3 posts from Intros to the Collections

Author's Note to 2005 Blog Edition:

This book takes its title from a remark my friend Jeff Monseau made about the punitively lengthy letters I used to airdrop on him; "…characters come out, your haunts and geography."

He and I began writing each other in fall of 1987. If I remember right, it all came about as the result of one depraved night in Boulder when I mistakenly purchased the Collected Letters of Lew Welch—drunkenly mistaking them for a book of poems. Thousand of miles and some stories later, holed up and too broke to hit the road, I was starving for words. I picked up the book of letters, expecting little. Instead, I found the raw transcripts of Welch and his peers learning their chops and eventually even making a durable mark on literature.

I scrawled off an impassioned note to Jeff, saying "quick! Now! We gotta get this all down before we know anything, so there'll be a record of our innocence some day, and a map for others to follow on the road to knowing..." At last count, the total correspondence weighed in at roughly 1,800 pages, typed and single spaced, and I'm sure there's more than enough evidence to damn us both on multiple charges of knowing either too much, too little or too late. But I guess that's all grist for the biographers, now...

Because we never had any stamps and I moved around a lot, the letters got longer and longer until we jokingly referred to them as "novels." A number of these poems had their beginning in those letters, some in a very different form and some almost exactly as they appear here.

Another factor shaping these poems was Stone Circle, a forum for the oral tradition run by poet Terry Wooten. Learning to speak poetry from memory had an enormous effect on my use of language, teaching me how to make music of words and how to hear the music in everyday speech.

There is a place in Michigan
where words still live,
spoken live over a fire
in the center of three great rounds of boulders,
arranged to mark the stars.
Rolling out in echoes,
sometimes magic happens there.

Author's Note to 2004 Blog Edition:

My first published work, 1992. Although the overall series strikes me now as ridiculously ambitious, there are still a lot of good poems here.

12 years have gone by since I wrote this book.

A year ago, I found a copy in a used book store in Grand rapids, MI and thought a moment about how much has changed in the world since then. On the other hand, some things hadn't changed all that much. At the time I wrote this book I was a "wandering poet," throwing my soul around like some kind of trick lassoo that might just snare me the horse of my dreams. And when I found that used book, I was homeless again, but a sculptor this time. Maybe only the dreams had changed.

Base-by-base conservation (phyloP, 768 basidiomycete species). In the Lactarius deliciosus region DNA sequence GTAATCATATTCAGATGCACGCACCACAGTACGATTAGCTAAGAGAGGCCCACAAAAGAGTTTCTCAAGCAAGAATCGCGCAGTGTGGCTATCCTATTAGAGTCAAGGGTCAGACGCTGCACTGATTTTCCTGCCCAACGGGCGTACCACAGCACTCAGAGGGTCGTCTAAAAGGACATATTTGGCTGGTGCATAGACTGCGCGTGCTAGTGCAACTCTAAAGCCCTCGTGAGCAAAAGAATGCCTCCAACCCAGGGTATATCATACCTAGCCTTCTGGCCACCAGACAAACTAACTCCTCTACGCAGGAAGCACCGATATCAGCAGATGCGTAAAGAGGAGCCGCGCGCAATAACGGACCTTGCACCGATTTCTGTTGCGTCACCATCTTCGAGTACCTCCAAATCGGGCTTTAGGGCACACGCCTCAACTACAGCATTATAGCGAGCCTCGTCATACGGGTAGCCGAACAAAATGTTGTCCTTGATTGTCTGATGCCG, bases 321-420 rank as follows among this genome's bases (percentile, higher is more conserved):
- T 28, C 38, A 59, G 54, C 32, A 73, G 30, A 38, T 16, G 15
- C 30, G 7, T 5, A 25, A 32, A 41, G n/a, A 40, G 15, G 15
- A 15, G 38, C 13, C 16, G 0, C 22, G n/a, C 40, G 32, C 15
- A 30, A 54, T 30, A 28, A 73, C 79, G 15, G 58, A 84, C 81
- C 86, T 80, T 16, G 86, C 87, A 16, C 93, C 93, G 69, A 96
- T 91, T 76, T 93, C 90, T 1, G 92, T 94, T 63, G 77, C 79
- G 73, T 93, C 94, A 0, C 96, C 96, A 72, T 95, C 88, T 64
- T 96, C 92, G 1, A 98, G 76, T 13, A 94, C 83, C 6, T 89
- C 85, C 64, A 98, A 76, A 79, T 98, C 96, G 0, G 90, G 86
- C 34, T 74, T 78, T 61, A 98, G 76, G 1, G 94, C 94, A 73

A year later, I've traded art for land, home and a studio, and I begin to suspect the game can change. Perhaps that soul was a better lassoo than I thought. But what really matters, for the purpose of this intro, is the poems... Have the poems changed with time?

Well, I think the answer is yes and no. I wrote these from a deep core of mythology that I felt would always speak to the people of tomorrow, and I think they've held up pretty well so far. I'm maybe a little embarrassed by the staggering ambition of the book now, but then, what's youth good for anyway if not a blinder to the foolishness of taking on insurmountable tasks? Looking at the work today, there's stuff I'd do differently but I think on the whole there are a lot of good poems here. Skip on down the page and see how you feel.

Author's Note to the 1992 Print Edition

The Ontogeny Recapitulates Phylogeny Suite takes its name from a theory proposed by Ernst Haekel in the 19th century. An anatomist, Haekel believed he had found evidence that individuals passed through all prior stages of evolution in the course of fetal development. The poems are intended as a symphonic fugue for language. There are four movements within the scope of the whole, corresponding to the four major epochs of civilization as I have experienced them: Tribal Nomadic Hunter-Gatherer, Sedentary Agrarian, Iron Age/Industrial Revolution & the current Information Age. Each movement or section examines variations on central themes from a different perspective, making the work similar to a musical fugue.

Poetry began with the delight of the tongue. It was a magic in itself, rooted in invocation and evocation, origin or by-product of our first stab at religion. In all my work I strive to strike what my friend Zeebie calls the "monkey Nerve," the sense of awe and wonder that has dogged our species since its inception. these poems are written to be spoken, incanted; to enchant, bespell, entrance. Their tune is the music of the snake charmer.

John T. Unger poet

I'm best known as an artist and designer. Relaxing makes me tense, so I tend to put in a lot of hours on diverse projects.

Before becoming a visual artist, I spent 15 years as a poet. I studied poetry at Interlochen Arts Academy, Naropa, Stone Circle and on the streets. I performed my work for years at Stone Circle, solo shows, poetry readings, and at Lollapalooza in 1996.

I still write poems, but only if I can make them fit the constraints ofTwitter.

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